7th December 2016
by Edward Sheppard

Scissors are a ubiquitous instrument, used throughout healthcare. Consequently they are available in many patterns and sizes to suit the purpose. Unfortunately they also come in varying standards of quality which has a direct impact on services.

Stick to Re-usable; Tried and Tested.

The traditional UK or German produced pair of scissors that are set properly by craftsmen remain the ideal. They represent good value for money as they last for years provided they are well maintained. In the course of repeated reprocessing, the joints require lubricating and the blades will need sharpening. Sometimes when the tips are damaged they need replacing completely.

According to a leading UK based re-useable scissors manufacturer, “Our scissors are an investment that will last for years providing they are well maintained. The correct way to re-sharpen scissors involves re-setting the blades again. Simply grinding the edge of the blades is a poor alternative that limits the effective life of the instrument.” 

The time to re-set and sharpen is difficult to determine because this depends on the quality of the original instrument and previous repairs. Managed correctly repair costs can be a significant budget item, and the alternative is more frequent capital replacement.

High quality re-usable scissors manufacturers have recognised this and have added titanium blades or super cut edges to improve the useful life. However these are more expensive and the extra cost has to balance with the improved achieved lifespan.

Try the Alternative; Single-use?

In response to these difficulties, it is understandable that there has been a rapid rise of single-use scissors. A large proportion are sold in conjunction with other instruments in a variety of customised sets, most commonly suture packs, designed to provide efficiencies for many procedures.

In these cases the intention is always to provide the best quality scissors as specified in the contract. Healthcare providers attempt to define quality, especially of suture packs, by differentiating these into “silver, gold or platinum” standards. In theory, these labels identify the different need of users: A ward nurse cutting dressings may only need simple plastic handled scissors, whilst a maxillofacial surgeon requires something more delicate for fine work around the face.

In practice, most packs are sold for the lowest price and this means the scissors are often the weakest link. Repeated samples provided to DTR Medical by disgruntled users demonstrate some of these issues. It is common for there to be gaps between the blades meaning they cut effectively only at one point. Finer pointed scissors rarely cut at the tips, which is usually a very important requirement!

Poor satisfaction with quality leads to sets being wasted; our experience of suture packs is that opening two or three is quite common to get a decent instrument that will cut. The result is these packs often cost more than intended and they produce more clinical waste than is necessary.

Can Single-Use Pass the Specialist Test?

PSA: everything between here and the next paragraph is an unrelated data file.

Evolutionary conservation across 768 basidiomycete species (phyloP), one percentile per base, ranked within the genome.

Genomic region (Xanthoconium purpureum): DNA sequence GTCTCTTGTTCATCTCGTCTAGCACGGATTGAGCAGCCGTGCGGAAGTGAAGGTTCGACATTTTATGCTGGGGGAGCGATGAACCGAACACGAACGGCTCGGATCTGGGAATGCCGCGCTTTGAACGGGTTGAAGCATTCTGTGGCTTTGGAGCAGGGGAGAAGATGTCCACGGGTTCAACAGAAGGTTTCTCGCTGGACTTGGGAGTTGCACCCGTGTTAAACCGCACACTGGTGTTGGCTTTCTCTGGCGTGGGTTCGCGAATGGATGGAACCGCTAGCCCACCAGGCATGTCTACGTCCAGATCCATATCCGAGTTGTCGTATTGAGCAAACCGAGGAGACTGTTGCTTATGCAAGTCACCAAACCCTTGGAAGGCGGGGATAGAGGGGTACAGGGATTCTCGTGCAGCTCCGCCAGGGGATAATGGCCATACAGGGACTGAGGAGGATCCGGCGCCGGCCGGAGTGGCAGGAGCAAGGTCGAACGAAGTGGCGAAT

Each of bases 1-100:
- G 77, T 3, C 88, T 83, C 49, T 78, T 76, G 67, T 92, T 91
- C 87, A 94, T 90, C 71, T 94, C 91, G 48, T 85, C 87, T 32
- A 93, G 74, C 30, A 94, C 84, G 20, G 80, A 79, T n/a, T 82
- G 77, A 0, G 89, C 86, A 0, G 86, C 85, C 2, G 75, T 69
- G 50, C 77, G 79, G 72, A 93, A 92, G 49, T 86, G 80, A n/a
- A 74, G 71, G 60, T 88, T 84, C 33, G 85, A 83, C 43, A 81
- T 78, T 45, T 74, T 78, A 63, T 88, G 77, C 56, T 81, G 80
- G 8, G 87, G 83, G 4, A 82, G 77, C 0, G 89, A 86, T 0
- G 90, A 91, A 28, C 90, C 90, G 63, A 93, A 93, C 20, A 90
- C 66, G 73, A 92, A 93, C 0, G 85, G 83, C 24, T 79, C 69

There are situations when a pair of scissors needs to match the re-usable standard and be optimised for first time sharpness every time. These are more likely to be sold as individual sterile instruments for when the surgeon or specialist nurse needs them.

Ophthalmic, ENT, Maxillofacial, Orthopaedic particularly hands, feet and spine and other specialities often need scissors that are exceptionally fine with pointed blades and well set handles to make their work easier and less traumatic for the patient. Scissors like Vannas or Westcott, Stevens and Iris are good examples where high quality is the essential to ensure theatre and clinic patient lists run smoothly. In ENT, this also applies to the Crocodile Scissor with a jaw measuring just 4.5mm long.

General and Gynaecology have uses for high quality single-use scissors even though these may be more robust patterns. Metzenbaum and Mayo are more common, but the demands are the same; to be well set, give first time sharpness and have no rough edges.

“Are these Single-use?” is the comment that should come from the surgeon or specialist nurse practitioner. This endorsement recognises that the single-use scissors are matching the re-usable and are fit for purpose.

Why can’t ALL Single-use Scissors Pass the Test?

The simple answer is they can! However the “law of unintended consequences” is at work here, and there is an unhealthy connection between cost and quality. Sharp healthcare providers are very good at achieving cost savings, but they realise blunt scissors do not cut!

In reality, Far East production of single-use scissors is not to the same standard as traditional UK manufacturers, there are probably not enough skilled craftsmen to handle the volumes that are now needed across the world. For many uses there is an inevitable compromise that is difficult to avoid without significant cost increases that are unlikely to happen.

The important answer is to recognise those specialists and procedures where quality must come first. To be selective and target those needs that give the clinician confidence in use, minimise undue patient trauma, and produce a smoother service is a worthy aim.

These aims can be achieved by using individually packed sterile single-use scissors that have been rigorously quality checked to a detailed specification. This ensures the standard that matches re-usables is met, but this is worthless without a reliable service that ensures a good supply of scissors when the specialist needs them.

In conclusion, the best solution is a mix of bulk scissors and packs together with selective use of high quality single-use scissors for procedures demanding specialist surgeon or nurse intervention.